Just starting in photography? Here are some video tutorials to help you out.
Let’s get started with some quick tips that can drastically improve your photography in just 3 minutes.
Composition is the placement of your subject and background in the frame. It’s an important part of photography that requires no expensive equipment at all–composition is something you must think about even when using your smartphone.
Here’s a brief overview of composition:
Controlling the Background
The #1 photography mistake we see isn’t a problem with the foreground subject; it’s having a background that’s too distracting. This video shows you techniques that will help you take complete control over your background.
How to Fix Blurry Pictures
It happens to everyone–blurry pictures! Several things can cause it. In this video, we walk you through all the major causes and show you how to fix them. Even advanced photographers are surprised by some of the factors that we demonstrate, such as atmospheric conditions.
How to Blur the Background
That beautiful background blur that seems to signify a pro photo–now you can create it, too!
Note: Some people call it bokeh, and other (more annoying) people correct those people and say that bokeh isn’t the presence of background blur, but rather the quality of it.
Camera Settings: Aperture, Shutter Speed & ISO
The most important parts of photography are non-technical, including subject, composition, lighting, mood, storytelling, posing, timing, and emotion. However, many people get stuck on the technical aspects, specifically camera settings. This video walks you through each of the camera settings so you can take complete control of your camera.
How to use Manual Mode
Once you figure out the basics of your camera, it’s time to give manual mode a try. Manual mode allows you to specify both the f/stop (aperture) and shutter speed. When you’re ready, you can set the ISO too and take complete control over your exposure.
You don’t need years of experience or an expensive class. In this video, we show you simple steps you can use to get the best picture in manual mode.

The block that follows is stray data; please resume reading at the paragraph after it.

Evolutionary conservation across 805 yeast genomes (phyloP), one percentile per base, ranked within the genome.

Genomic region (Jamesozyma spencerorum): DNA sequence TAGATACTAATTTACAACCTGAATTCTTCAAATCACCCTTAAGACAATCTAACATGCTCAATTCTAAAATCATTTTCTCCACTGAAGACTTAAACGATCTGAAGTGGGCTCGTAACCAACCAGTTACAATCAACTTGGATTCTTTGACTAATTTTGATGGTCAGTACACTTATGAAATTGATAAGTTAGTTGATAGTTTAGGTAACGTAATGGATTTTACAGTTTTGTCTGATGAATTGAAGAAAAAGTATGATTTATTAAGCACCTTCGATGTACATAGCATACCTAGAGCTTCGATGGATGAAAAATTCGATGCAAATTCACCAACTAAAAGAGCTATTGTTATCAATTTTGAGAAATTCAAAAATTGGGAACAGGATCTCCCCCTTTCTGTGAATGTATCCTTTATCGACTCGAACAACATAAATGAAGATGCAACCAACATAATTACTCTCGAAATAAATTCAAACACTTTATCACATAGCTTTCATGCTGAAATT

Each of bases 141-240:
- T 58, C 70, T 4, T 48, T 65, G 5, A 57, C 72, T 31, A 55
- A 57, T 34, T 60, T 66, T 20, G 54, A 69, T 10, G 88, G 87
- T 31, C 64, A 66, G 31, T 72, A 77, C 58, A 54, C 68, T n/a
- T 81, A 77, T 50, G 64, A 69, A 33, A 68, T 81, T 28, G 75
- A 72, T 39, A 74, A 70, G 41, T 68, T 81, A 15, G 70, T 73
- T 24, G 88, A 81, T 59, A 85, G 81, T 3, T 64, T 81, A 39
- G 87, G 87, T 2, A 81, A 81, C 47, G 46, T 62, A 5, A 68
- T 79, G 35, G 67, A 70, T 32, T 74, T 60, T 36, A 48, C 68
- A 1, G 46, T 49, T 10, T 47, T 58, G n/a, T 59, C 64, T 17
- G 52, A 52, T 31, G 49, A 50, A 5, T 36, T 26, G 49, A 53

Like the human eye, cameras focus on a two-dimensional plane parallel to the sensor known as the focal plane. Anything in front of or behind the focal plane will be out of focus. Depending on your camera settings, subjects behind or in front of the focal plane might be completely blurred or sharp enough to seem in focus.
How to Use Back-button Focus
By default, all cameras autofocus when you depress the shutter halfway. Many DSLRs and some mirrorless cameras also have a separate button for focusing, usually labeled AF-On or AEL. It takes several sessions to get used to pressing a separate button for autofocus, but once you learn the technique, you’ll never go back, because back-button focusing allows you to keep your camera set to continuous focus mode to track moving subjects, while still allowing you to use focus-recompose or even manually focus without changing your camera’s focusing mode.
To use back-button focus, refer to a tutorial at sdp.io/tutorials and change two or three camera settings:
- Select continuous autofocusing. This is the last time you’ll ever have to change your focusing mode.
- Turn off autofocusing when you depress the shutter. After you change this setting, depressing your shutter halfway will start metering but not focusing.
- Enable back-button autofocus. Some camera bodies have an AF-On button that autofocuses by default. If your camera has that button and it causes the camera to autofocus, you don’t need to adjust any other settings. If you don’t have that button, or it has been assigned a different function, refer to your camera’s manual to redefine a button’s function to start autofocusing.
For stationary subjects, just press and release the AF-On button to achieve single focus, allowing you to focus-recompose. For moving subjects, hold down AF-On to use continuous. To manually focus, or to keep the same focus point as your previous shot, just don’t press AF-On.
To understand the usefulness of this, imagine that you’re watching a heron standing in a pond. While the bird is stationary, you can focus on the eye and then recompose the picture to use the rule of thirds. When the bird takes off, simply keep your focus point on the bird and hold down the AF-On button. If you weren’t using back-button focus, you would have to switch your camera from single to continuous focus, a process that would waste several seconds and make you miss the shot.
Back-button autofocus is useful for other types of photography where you might not want to autofocus between shots, especially when using a tripod. For example, with landscape or night photography, you might want to carefully autofocus and then recompose. If you want to take multiple pictures without re-focusing, you would need to switch your lens to manual focus, a process that often moves the camera. With back-button focus, your camera never refocuses unless you press the AF-On button.
What You Really Need
We wrote an entire book on the subject–Stunning Digital Photography. Actually, it’s a video book, with over 12 hours of video integrated into it, optional online quizzes and hands-on practices to help reinforce key information, and access to a private Facebook group for peer & author support so you can get your pictures reviewed and your questions answered.
It’s the #1 best-selling and top-rated photography book in the world, and if you’re not happy with it, we’ll give you your money back. The ebook version is only $9.99.